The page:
Epic Games ventures beyond gaming to acquire Bandcamp and ‘build out a creator marketplace’
Epic Games, a video game software developer, recently made the move to stick their foot in the music industry by acquiring the notorious Bandcamp.
We’ve been talking quite a bit lately about consolidation within the video game industry. As is often the case in times of economic strife, the pandemic has led to large entities in the gaming industry gobbling up smaller entities. Microsoft acquired Zenimax. Then Microsoft acquired Activision Blizzard King for a wild amount of money. Soon after, Sony acquired Bungie. Nintendo, being Nintendo, has mostly stayed on the sidelines other than acquiring a company that is geared specifically towards making Nintendo games.
And then Epic Games acquired… Bandcamp?
Today the game maker moved to acquire Bandcamp, an online music-streaming service that revolves around DRM-free purchases of MP3s, FLACs, and other audio files. The news emerged via press releases from both Bandcamp and Epic on Wednesday. As of press time, neither side of the deal has clarified its financial terms.Enter your email to get the Ars Technica newsletter
Thus far, Epic’s growth trajectory has involved acquisitions of gaming studios, software developers, and tool creators, all of which make sense with Epic’s Unreal Engine product. The companies in question have brought Epic tools like superior compression or more realistic virtual humans, which all slot into open-ended 3D-creation systems like Unreal Engine 4 and 5.
But what exactly does Bandcamp bring to the Unreal Engine table? As of press time, Epic isn’t saying. The best hint comes in Epic’s Wednesday press release on the matter, which emphasizes Epic’s “vision to build out a creator marketplace ecosystem for content, technology, games, art, music and more.”
Now, there are a ton of potential strategies behind this acquisition. The most obvious of them would be to fold Bandcamp into Epic’s offerings with the Unreal Engine to make music available via license to those that use the engine to make games. It’d be something like stock footage, but for video game music. Given the wide adoption of the engine within the industry, this makes a fair amount of sense.
But such pedestrian plans are far less tantalizing than the idea of Epic looking to get out of the video game silo and into several other content markets.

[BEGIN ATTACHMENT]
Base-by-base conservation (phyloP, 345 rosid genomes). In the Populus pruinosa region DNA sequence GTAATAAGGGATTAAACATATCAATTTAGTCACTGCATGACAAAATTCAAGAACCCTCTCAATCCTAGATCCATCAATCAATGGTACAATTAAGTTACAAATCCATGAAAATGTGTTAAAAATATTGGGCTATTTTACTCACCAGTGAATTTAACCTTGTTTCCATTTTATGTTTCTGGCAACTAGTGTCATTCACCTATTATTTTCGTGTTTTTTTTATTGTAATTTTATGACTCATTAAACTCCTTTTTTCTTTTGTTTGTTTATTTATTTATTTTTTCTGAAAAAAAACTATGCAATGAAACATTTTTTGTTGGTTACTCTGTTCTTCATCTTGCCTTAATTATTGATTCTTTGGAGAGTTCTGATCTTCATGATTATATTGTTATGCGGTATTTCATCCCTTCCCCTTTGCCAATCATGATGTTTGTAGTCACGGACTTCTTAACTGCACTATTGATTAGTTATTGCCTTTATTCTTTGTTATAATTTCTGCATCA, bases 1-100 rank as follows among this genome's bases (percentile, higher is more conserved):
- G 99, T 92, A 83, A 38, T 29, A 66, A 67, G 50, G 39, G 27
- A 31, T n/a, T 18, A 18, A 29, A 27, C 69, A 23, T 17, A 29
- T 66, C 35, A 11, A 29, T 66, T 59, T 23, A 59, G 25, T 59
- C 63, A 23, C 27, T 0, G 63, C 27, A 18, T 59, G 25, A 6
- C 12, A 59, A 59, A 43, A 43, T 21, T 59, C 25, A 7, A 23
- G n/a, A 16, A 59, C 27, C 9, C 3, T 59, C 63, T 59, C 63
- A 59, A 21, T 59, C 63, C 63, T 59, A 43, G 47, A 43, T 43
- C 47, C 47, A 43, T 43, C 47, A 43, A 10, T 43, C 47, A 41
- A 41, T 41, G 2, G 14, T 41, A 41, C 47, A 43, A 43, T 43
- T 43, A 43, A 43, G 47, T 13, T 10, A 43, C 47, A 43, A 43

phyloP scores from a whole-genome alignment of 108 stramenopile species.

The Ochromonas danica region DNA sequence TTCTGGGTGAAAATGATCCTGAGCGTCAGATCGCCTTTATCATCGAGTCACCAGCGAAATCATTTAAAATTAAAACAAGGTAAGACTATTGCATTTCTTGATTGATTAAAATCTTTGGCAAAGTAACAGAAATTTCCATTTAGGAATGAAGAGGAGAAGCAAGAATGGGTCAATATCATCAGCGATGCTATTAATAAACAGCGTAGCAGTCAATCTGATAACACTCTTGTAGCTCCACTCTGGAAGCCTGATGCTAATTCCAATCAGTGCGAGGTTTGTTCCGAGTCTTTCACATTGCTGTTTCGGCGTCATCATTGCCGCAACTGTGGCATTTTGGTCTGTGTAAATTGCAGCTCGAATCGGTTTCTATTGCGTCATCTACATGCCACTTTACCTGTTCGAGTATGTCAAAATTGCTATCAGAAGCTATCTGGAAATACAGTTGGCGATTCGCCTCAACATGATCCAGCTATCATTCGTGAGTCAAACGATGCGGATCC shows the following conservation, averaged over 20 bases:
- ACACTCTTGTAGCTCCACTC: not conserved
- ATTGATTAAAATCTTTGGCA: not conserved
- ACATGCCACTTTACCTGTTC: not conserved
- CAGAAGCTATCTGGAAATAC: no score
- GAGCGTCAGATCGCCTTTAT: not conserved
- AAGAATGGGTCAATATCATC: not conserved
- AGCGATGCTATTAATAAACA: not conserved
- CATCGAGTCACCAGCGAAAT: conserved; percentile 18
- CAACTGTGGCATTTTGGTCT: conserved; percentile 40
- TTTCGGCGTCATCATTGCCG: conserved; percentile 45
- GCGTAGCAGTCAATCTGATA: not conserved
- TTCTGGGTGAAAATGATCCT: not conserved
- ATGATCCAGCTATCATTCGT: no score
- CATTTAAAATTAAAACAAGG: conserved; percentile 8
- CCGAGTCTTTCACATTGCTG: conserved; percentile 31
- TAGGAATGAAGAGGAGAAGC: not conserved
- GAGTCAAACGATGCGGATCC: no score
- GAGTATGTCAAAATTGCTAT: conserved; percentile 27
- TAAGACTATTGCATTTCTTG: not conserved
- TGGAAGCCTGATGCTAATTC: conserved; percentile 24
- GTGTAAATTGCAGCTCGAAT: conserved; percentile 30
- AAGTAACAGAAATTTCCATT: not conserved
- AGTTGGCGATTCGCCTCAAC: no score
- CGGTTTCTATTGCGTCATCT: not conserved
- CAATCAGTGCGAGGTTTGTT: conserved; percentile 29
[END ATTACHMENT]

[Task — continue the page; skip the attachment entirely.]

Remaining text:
Additionally, Epic is doing a bad job of hiding a story that has been brewing in its home state of North Carolina ever since the company acquired and began developing a new 980,000-square-foot headquarters in early 2021. Sources familiar with Epic Games’ dealings have pointed to job listings (not necessarily under the “Epic Games” banner) that blur the line between video game production duties and live-action filming needs. At least some of these positions involve this new, massive physical location, which was previously a mall down the road from Epic’s existing offices in Cary, North Carolina.
That news follows Unreal Engine’s increasingly popular utility in TV and film production throughout Hollywood. Ars Technica has previously covered how beloved film director/producer Jon Favreau favored Unreal Engine as a real-time digital effects system and how UE allowed camera crews and actors alike to frame and preview CGI aspects in the middle of a live-action shoot.
Now that is interesting. While the execs at Bandcamp are saying that the platform will continue operating as is for now, it isn’t hard to imagine what Epic could do with the platform if it truly does want to morph into a multi-type content company. I wasn’t aware, for instance, that some movie director’s use the Unreal Engine for mockups of movie scenes and for special effects. Building a music platform into the engine suddenly makes it far more likely that the engine could be used for something closer to full productions: movies created within the engine and the soundtrack from the Bandcamp side, as well.
And Epic’s own press release on the manner suggests that the company is looking to “build out a creator marketplace ecosystem for content, technology, games, art, music and more.” We’ll forgive that press release its Oxford comma for now, because, while this acquisition gives us some hints at what Epic is trying to build, it will likely be the next one that confirms it.